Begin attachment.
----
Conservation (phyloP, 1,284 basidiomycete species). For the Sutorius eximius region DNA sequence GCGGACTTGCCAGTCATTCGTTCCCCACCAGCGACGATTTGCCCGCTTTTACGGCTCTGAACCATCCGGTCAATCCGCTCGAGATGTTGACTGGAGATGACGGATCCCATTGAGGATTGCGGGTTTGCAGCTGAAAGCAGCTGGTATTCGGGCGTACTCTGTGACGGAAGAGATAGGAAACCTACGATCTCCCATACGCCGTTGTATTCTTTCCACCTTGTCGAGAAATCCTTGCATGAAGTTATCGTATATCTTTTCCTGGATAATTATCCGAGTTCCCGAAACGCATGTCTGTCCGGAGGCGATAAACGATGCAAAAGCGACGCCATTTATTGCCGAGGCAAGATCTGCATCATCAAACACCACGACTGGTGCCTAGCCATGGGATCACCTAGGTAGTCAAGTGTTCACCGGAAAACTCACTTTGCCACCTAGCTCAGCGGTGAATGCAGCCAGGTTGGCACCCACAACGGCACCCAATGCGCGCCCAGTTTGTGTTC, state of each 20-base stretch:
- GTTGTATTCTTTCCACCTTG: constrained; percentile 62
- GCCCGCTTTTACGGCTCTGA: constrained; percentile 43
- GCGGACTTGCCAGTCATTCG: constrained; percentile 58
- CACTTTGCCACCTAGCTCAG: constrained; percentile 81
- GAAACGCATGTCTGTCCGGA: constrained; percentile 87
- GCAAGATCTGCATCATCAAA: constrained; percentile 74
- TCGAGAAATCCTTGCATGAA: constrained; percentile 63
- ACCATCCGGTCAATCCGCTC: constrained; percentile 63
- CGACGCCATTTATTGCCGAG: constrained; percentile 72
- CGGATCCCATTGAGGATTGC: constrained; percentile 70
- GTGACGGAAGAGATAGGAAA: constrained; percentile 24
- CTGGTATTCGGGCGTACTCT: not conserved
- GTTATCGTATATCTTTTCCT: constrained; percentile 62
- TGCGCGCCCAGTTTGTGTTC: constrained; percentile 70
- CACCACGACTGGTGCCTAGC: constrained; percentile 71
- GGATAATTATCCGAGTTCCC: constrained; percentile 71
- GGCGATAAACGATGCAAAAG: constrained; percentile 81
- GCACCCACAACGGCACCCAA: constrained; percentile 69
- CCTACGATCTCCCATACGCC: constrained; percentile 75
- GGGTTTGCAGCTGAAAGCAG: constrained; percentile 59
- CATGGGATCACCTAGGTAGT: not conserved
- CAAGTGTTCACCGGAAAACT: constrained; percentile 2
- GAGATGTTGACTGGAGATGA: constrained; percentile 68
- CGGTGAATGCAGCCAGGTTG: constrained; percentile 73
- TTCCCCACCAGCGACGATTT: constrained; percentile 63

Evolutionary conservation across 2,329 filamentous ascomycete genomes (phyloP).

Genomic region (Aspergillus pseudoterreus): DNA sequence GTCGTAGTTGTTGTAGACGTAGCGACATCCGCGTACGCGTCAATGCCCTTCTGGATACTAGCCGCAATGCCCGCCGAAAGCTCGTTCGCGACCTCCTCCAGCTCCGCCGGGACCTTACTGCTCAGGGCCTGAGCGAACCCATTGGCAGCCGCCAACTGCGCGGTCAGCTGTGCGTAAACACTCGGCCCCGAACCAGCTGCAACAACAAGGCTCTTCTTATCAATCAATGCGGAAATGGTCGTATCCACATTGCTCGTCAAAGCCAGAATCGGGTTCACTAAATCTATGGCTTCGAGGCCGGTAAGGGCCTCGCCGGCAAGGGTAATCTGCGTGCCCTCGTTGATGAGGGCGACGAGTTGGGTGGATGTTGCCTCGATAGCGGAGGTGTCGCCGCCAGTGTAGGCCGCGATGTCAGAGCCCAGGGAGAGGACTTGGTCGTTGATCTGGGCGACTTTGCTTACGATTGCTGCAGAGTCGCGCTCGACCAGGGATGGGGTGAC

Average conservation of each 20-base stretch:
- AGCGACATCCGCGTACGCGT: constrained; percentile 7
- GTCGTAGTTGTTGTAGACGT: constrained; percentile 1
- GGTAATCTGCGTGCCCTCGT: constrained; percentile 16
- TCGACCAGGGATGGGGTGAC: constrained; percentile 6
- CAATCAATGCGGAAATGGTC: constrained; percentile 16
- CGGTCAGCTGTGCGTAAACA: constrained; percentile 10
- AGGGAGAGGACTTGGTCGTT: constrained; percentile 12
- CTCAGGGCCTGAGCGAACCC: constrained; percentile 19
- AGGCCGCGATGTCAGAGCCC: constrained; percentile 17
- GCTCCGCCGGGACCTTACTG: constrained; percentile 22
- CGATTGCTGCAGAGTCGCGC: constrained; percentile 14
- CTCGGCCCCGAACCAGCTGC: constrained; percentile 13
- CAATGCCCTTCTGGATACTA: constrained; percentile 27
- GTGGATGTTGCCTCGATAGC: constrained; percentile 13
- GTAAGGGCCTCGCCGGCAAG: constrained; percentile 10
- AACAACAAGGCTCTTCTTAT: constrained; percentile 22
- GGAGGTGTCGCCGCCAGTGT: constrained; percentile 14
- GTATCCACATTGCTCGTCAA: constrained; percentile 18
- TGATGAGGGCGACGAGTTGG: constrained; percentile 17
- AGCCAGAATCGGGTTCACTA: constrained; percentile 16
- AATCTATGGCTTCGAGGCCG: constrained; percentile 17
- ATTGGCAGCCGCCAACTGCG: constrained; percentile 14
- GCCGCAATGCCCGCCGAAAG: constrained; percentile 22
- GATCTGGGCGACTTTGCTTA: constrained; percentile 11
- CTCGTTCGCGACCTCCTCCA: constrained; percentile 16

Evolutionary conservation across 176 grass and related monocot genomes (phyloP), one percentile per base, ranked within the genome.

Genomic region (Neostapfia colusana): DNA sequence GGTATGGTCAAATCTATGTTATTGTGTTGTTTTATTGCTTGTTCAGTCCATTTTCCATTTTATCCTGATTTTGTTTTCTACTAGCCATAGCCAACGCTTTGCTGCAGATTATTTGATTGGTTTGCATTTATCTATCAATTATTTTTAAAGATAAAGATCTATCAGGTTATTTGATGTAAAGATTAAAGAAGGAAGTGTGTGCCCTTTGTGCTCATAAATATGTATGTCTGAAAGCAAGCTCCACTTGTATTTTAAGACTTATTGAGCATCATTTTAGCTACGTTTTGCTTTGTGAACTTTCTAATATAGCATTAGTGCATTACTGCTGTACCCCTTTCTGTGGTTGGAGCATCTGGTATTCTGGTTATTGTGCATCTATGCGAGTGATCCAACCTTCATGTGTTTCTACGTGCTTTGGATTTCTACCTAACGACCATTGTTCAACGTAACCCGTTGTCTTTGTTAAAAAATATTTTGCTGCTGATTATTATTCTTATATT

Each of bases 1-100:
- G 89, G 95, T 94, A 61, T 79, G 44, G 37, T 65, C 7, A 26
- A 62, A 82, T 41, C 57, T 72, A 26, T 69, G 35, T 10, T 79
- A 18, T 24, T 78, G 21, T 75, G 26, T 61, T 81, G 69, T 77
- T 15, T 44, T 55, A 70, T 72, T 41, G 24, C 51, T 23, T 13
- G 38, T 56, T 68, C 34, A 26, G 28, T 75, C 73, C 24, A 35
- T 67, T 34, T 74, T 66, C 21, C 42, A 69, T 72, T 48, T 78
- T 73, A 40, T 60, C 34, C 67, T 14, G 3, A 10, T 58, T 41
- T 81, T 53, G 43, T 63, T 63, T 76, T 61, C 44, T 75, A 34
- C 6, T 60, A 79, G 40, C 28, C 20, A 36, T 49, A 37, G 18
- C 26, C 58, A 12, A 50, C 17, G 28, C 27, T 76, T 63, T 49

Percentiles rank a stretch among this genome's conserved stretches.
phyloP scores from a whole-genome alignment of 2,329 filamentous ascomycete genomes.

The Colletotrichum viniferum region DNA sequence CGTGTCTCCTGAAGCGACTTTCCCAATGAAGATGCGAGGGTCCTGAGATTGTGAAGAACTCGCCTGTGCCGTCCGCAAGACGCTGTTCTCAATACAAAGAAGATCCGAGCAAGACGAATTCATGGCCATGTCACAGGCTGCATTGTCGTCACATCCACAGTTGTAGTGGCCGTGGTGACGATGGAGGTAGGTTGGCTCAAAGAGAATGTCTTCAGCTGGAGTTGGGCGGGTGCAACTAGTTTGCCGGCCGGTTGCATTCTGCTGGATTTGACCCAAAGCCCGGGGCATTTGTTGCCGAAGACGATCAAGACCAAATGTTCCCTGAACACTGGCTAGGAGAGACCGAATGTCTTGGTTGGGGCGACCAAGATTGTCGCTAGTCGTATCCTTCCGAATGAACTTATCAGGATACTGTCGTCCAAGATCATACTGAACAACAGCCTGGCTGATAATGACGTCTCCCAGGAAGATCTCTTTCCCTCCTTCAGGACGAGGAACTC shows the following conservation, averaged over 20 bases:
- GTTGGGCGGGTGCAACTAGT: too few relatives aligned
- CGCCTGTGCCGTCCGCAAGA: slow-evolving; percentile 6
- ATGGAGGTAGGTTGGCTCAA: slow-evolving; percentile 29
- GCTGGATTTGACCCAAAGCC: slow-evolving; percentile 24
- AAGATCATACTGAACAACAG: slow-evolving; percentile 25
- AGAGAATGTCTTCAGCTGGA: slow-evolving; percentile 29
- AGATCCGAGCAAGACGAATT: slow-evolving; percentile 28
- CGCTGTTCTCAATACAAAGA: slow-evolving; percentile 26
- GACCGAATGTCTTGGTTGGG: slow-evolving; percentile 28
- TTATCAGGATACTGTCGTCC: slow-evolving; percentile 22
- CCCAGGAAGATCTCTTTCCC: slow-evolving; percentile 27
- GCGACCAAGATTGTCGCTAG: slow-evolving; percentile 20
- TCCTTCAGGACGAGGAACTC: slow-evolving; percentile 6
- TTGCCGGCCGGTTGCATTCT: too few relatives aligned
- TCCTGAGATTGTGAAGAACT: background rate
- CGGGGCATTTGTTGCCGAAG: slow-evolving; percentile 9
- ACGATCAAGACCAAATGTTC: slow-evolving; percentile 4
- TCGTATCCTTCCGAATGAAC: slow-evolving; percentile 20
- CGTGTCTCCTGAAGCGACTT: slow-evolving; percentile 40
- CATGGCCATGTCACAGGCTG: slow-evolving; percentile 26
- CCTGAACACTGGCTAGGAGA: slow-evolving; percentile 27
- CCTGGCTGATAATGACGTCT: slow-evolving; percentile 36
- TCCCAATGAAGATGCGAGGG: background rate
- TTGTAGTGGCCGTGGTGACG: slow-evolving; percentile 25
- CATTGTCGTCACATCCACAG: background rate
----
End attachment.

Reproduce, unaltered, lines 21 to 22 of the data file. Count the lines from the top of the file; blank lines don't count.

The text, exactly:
- GGGTTTGCAGCTGAAAGCAG: constrained; percentile 59
- CATGGGATCACCTAGGTAGT: not conserved